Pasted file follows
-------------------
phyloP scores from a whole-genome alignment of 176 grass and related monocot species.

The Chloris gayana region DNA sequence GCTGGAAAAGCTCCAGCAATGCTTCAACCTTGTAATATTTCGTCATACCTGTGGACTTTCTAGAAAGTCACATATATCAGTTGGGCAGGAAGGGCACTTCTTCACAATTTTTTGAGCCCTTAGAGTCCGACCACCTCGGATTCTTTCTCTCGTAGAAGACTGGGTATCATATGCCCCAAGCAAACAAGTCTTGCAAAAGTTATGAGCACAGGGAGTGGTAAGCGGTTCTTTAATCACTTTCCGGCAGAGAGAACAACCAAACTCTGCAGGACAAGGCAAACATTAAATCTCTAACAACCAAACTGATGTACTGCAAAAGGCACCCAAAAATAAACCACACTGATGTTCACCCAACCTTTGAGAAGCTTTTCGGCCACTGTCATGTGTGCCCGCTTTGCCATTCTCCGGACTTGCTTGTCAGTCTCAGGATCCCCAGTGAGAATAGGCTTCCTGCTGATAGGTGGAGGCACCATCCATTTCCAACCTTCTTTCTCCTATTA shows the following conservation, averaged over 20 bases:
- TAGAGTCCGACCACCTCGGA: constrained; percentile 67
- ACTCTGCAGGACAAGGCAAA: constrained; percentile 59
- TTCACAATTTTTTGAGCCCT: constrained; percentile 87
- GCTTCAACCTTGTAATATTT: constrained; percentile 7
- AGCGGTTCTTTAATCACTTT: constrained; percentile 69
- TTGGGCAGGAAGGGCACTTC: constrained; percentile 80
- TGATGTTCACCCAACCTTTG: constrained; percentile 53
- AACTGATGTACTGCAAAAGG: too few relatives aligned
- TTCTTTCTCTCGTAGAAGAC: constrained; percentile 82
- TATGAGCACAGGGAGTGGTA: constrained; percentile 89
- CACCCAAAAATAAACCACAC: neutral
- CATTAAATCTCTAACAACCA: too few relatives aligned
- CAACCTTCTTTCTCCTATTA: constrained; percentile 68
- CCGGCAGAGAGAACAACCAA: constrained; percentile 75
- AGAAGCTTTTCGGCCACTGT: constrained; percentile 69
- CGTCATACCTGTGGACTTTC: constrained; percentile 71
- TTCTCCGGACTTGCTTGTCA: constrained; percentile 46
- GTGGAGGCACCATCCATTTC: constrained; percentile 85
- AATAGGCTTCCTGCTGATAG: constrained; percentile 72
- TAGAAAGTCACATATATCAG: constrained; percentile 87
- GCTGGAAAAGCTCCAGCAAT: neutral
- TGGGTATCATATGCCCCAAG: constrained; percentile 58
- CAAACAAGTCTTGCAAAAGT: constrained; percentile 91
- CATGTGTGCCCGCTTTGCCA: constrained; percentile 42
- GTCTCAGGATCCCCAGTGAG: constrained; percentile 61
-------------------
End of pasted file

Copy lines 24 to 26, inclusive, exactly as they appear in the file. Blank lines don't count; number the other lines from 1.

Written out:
- TGGGTATCATATGCCCCAAG: constrained; percentile 58
- CAAACAAGTCTTGCAAAAGT: constrained; percentile 91
- CATGTGTGCCCGCTTTGCCA: constrained; percentile 42